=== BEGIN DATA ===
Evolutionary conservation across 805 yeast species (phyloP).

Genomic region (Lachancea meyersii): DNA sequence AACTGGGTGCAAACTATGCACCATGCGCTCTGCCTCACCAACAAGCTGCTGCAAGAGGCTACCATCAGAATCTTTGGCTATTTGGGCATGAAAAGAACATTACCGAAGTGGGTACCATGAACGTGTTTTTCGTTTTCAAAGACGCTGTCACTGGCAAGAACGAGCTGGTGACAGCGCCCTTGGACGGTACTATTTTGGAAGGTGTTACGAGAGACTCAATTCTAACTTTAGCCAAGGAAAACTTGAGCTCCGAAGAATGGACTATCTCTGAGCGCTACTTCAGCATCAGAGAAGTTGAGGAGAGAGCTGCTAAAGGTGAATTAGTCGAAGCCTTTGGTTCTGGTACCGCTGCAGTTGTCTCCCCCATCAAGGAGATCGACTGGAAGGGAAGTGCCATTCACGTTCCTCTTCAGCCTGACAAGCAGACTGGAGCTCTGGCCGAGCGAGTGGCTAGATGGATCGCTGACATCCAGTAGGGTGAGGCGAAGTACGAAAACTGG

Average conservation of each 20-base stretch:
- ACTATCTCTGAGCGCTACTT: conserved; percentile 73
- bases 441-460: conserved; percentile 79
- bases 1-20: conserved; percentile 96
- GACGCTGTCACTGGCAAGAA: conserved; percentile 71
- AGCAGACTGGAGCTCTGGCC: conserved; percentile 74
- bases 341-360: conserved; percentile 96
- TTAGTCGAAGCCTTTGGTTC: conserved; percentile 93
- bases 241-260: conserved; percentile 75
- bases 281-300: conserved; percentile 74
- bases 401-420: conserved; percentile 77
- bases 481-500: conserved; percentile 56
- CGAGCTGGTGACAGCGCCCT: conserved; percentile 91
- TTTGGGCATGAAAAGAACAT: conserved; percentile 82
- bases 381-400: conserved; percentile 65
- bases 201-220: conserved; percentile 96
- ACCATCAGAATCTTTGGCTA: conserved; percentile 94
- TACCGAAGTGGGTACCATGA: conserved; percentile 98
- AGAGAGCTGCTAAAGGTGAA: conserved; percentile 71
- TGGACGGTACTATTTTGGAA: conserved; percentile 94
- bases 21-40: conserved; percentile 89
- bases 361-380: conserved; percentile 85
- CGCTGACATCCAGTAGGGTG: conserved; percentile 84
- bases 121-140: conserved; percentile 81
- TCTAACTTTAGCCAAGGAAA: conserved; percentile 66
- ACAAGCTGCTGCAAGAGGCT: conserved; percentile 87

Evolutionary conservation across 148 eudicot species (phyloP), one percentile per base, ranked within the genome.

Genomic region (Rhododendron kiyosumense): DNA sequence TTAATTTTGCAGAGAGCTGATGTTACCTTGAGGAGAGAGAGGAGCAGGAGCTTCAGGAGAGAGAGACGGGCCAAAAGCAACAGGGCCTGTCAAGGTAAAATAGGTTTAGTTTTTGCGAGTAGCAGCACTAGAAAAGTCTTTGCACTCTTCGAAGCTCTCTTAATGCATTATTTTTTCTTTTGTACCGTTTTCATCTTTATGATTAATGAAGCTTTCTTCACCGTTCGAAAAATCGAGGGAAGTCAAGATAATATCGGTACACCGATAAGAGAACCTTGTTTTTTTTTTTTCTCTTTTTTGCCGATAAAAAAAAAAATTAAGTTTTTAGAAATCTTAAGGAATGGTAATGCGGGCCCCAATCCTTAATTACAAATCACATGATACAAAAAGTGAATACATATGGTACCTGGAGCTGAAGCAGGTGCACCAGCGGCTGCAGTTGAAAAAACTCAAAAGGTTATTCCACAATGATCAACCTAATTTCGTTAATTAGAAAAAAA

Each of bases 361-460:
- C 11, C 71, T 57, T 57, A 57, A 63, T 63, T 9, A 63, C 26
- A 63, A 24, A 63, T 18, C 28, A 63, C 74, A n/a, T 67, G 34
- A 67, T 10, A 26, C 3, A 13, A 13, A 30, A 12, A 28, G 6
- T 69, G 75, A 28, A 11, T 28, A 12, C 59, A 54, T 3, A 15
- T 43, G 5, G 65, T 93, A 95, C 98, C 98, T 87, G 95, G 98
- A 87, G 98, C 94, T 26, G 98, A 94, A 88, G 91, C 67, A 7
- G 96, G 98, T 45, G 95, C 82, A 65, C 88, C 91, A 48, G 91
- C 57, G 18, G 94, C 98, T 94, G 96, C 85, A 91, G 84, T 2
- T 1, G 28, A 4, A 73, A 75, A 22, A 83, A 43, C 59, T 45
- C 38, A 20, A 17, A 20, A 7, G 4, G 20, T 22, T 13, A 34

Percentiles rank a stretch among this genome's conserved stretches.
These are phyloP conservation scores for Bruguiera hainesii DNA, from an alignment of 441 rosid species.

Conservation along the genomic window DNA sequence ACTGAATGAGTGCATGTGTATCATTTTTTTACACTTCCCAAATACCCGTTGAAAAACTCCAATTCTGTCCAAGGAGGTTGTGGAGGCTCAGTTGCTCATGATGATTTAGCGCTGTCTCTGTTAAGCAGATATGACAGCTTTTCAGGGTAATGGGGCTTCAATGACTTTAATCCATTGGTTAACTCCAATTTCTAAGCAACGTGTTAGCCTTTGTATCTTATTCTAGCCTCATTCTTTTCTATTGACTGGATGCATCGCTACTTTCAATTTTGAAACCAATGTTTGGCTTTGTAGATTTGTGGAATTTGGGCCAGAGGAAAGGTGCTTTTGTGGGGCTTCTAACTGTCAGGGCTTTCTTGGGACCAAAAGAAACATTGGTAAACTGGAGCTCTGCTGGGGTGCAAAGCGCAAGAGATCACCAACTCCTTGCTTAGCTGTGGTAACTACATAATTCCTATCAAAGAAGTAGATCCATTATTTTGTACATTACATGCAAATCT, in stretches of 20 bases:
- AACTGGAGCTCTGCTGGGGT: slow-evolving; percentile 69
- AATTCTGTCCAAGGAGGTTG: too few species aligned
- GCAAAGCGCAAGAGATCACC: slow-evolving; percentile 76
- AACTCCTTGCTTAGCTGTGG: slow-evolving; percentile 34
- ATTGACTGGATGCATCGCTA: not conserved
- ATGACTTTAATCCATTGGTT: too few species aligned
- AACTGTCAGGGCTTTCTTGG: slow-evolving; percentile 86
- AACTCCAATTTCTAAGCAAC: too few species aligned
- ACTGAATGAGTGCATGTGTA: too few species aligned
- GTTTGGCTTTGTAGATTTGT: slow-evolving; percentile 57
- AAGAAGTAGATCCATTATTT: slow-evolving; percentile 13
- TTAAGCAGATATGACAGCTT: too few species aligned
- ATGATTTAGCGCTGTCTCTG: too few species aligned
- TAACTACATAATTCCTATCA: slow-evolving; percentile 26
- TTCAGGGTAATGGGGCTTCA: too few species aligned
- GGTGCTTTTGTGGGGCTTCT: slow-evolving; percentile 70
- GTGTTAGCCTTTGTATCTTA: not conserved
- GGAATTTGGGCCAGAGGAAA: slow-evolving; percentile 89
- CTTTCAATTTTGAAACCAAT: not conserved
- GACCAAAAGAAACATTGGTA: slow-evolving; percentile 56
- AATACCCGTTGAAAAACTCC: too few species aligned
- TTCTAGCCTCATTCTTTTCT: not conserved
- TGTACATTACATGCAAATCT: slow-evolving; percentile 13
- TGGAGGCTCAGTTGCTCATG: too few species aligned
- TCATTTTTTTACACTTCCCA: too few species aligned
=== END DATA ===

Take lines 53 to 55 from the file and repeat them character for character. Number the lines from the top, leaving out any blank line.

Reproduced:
- ACTGAATGAGTGCATGTGTA: too few species aligned
- GTTTGGCTTTGTAGATTTGT: slow-evolving; percentile 57
- AAGAAGTAGATCCATTATTT: slow-evolving; percentile 13